Super Bowl Single Biggest Penalty (PSA)
Super Bowl Penalty
We just created our first public service announcement "Super Bowl Penalty" in time for Super Bowl 52. The super bowl will be watched in the stadium, in bars and in homes across the land. Everyone will be coming together to root for their favorite team.
Part of the Super Bowl fun is comradery, fun, food and drink, but a little too much drink can be a bad thing, especially if you plan on driving home from the Super Bowl or Super Bowl party. The message is simple. If you drink and drive, there's a good chance you may earn a DUI. Aside from that you could get in a serious car accident and injure youself or someone else on the road. Get an Uber or Lyft instead. If you are a first time Uber or Lyft customer, you can get discount or free rides, depending on your distance with the Free Rides links above.
Increased Drinking and Driving on Super Bowl Sunday
Drinking violations by repeat drunk drivers ordered to driving stay sober jumps an average of 22% on Super Bowl Sunday, compared to usual Sunday violation rates as stated in an article at scramsystems.com
The New England Journal of Medicine studied driving fatalities for 27 consecutive Super Bowl Sundays and reported a 41% relative increase in the number of fatalities after the Super Bowl.
The Cost of A DUI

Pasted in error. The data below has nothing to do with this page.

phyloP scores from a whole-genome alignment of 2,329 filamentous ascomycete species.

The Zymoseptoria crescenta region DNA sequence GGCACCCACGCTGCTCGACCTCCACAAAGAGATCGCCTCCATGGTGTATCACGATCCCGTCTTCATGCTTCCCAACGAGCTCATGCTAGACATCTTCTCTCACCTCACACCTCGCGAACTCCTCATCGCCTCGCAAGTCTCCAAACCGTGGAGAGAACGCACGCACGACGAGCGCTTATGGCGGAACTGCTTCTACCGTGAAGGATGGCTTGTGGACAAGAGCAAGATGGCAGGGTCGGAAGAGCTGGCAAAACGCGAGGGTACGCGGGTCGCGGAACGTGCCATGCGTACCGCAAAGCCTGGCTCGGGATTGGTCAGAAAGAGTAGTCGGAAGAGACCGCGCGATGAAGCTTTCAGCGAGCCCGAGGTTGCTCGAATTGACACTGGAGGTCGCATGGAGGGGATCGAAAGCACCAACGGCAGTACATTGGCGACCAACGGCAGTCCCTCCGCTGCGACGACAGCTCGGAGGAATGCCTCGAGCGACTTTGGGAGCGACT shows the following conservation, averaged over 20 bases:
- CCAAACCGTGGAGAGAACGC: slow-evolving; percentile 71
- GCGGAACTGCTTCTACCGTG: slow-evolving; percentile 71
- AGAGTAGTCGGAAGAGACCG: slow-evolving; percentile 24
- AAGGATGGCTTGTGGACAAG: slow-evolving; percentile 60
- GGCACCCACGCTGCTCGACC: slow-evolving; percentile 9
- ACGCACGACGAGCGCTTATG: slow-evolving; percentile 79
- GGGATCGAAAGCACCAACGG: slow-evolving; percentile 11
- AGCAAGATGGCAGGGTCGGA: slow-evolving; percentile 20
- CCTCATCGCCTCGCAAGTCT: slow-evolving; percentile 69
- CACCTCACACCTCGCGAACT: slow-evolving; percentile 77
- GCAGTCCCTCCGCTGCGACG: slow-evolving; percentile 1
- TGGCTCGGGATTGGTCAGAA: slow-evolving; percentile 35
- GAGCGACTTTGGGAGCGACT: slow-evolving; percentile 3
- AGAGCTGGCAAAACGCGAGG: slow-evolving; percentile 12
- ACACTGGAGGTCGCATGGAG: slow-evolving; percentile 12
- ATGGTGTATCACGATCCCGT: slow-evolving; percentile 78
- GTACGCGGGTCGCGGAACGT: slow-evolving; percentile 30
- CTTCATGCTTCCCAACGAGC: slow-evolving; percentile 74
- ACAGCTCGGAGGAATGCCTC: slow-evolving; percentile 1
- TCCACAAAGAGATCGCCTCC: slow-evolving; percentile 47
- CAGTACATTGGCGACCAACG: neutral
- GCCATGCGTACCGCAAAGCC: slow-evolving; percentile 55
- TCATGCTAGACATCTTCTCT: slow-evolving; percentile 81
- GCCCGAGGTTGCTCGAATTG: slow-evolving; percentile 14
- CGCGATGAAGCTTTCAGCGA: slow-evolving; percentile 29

Your first DUI can cost anywhere from $7000 to $20,000.00 and up, not including costs for property damage or any personal injuries that may have occurred and the state in which you received the offense. There is also the cost of your reputation, embarrasment and guilt. Some of those fees include:
Helen Mirrin says it quite will in this "Give A Danm" commercial
We're not saying don't have fun and we're not saying don't drink. We're simply saying make plans ahead of time, stay overnight or call an Uber or Lyft to get you home safely. Enjoy the game!
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About the Author
Joseph has been a ride share driver for over a year. He enjoys meeting new people and having interesting conversations. Before moving to Delaware in 2006, he lived in Hawaii for 12 years on the island of Kauai. His goal is to bring the "aloha spirit" to his passengers and give them better service than they expect. In addition to driving, he is employed full time in the customer service industry for a major manufacturing company in Delaware.